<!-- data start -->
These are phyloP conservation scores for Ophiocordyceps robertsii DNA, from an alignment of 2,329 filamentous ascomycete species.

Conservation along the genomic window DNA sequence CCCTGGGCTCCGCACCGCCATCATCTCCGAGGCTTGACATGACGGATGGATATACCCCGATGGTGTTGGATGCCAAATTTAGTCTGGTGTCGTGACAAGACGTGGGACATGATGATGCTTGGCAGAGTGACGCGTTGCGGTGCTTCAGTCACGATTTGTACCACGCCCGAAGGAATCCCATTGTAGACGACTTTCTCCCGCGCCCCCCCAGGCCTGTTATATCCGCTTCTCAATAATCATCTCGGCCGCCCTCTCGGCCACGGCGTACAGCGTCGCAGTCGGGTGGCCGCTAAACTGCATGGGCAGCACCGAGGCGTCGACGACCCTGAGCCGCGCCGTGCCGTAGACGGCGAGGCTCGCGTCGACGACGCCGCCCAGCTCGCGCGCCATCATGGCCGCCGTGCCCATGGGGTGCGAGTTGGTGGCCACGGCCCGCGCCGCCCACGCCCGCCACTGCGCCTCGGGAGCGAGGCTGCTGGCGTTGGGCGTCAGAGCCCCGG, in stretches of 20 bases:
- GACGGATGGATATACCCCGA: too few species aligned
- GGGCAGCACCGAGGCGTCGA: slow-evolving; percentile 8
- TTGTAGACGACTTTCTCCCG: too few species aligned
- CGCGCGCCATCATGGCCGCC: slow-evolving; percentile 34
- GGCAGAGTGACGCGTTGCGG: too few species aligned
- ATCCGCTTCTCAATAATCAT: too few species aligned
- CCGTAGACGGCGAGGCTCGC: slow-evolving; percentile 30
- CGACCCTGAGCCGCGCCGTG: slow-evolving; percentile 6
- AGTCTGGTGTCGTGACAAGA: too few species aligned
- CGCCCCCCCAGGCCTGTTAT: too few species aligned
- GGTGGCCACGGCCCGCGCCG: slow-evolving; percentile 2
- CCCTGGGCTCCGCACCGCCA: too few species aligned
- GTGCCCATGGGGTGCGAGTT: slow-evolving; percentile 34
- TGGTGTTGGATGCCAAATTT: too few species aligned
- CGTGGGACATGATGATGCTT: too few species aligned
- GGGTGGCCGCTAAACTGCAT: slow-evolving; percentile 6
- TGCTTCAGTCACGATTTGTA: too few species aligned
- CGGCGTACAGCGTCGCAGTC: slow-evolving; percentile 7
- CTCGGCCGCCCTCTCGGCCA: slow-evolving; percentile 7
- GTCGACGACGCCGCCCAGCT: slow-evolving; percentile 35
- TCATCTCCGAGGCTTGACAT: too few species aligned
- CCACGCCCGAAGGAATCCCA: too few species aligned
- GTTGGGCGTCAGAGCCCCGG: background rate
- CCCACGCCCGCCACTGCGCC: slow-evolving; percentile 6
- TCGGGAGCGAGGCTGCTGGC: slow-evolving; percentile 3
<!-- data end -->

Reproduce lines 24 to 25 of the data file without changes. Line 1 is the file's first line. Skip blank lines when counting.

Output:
- CCACGCCCGAAGGAATCCCA: too few species aligned
- GTTGGGCGTCAGAGCCCCGG: background rate